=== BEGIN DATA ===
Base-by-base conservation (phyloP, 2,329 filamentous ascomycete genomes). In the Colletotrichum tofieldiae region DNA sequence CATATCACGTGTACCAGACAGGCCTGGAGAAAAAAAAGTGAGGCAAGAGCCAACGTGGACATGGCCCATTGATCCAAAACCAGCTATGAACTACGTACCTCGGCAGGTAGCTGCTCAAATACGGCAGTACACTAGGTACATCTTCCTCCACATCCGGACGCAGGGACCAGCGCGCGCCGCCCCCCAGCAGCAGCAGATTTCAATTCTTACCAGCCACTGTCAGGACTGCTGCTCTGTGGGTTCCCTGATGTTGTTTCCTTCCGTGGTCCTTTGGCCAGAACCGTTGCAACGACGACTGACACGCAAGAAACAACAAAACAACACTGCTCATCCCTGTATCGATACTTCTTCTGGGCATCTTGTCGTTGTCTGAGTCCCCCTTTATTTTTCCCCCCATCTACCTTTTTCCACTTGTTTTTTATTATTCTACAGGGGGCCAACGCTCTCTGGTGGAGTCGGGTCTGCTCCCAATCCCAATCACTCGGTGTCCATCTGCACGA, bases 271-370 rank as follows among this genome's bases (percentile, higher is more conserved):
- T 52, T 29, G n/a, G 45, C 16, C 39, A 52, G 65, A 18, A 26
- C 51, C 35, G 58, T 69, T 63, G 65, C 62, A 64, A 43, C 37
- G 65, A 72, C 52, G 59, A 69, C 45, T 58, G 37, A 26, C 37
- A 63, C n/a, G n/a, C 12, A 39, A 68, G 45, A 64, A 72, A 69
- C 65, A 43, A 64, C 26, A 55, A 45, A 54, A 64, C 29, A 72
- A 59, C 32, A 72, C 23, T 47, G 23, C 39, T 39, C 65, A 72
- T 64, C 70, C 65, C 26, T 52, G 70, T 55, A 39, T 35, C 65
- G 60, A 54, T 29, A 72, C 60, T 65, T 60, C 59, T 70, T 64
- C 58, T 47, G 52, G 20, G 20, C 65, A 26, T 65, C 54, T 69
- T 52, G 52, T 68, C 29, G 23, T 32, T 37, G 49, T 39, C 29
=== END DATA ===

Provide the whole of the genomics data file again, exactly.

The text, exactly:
Base-by-base conservation (phyloP, 2,329 filamentous ascomycete genomes). In the Colletotrichum tofieldiae region DNA sequence CATATCACGTGTACCAGACAGGCCTGGAGAAAAAAAAGTGAGGCAAGAGCCAACGTGGACATGGCCCATTGATCCAAAACCAGCTATGAACTACGTACCTCGGCAGGTAGCTGCTCAAATACGGCAGTACACTAGGTACATCTTCCTCCACATCCGGACGCAGGGACCAGCGCGCGCCGCCCCCCAGCAGCAGCAGATTTCAATTCTTACCAGCCACTGTCAGGACTGCTGCTCTGTGGGTTCCCTGATGTTGTTTCCTTCCGTGGTCCTTTGGCCAGAACCGTTGCAACGACGACTGACACGCAAGAAACAACAAAACAACACTGCTCATCCCTGTATCGATACTTCTTCTGGGCATCTTGTCGTTGTCTGAGTCCCCCTTTATTTTTCCCCCCATCTACCTTTTTCCACTTGTTTTTTATTATTCTACAGGGGGCCAACGCTCTCTGGTGGAGTCGGGTCTGCTCCCAATCCCAATCACTCGGTGTCCATCTGCACGA, bases 271-370 rank as follows among this genome's bases (percentile, higher is more conserved):
- T 52, T 29, G n/a, G 45, C 16, C 39, A 52, G 65, A 18, A 26
- C 51, C 35, G 58, T 69, T 63, G 65, C 62, A 64, A 43, C 37
- G 65, A 72, C 52, G 59, A 69, C 45, T 58, G 37, A 26, C 37
- A 63, C n/a, G n/a, C 12, A 39, A 68, G 45, A 64, A 72, A 69
- C 65, A 43, A 64, C 26, A 55, A 45, A 54, A 64, C 29, A 72
- A 59, C 32, A 72, C 23, T 47, G 23, C 39, T 39, C 65, A 72
- T 64, C 70, C 65, C 26, T 52, G 70, T 55, A 39, T 35, C 65
- G 60, A 54, T 29, A 72, C 60, T 65, T 60, C 59, T 70, T 64
- C 58, T 47, G 52, G 20, G 20, C 65, A 26, T 65, C 54, T 69
- T 52, G 52, T 68, C 29, G 23, T 32, T 37, G 49, T 39, C 29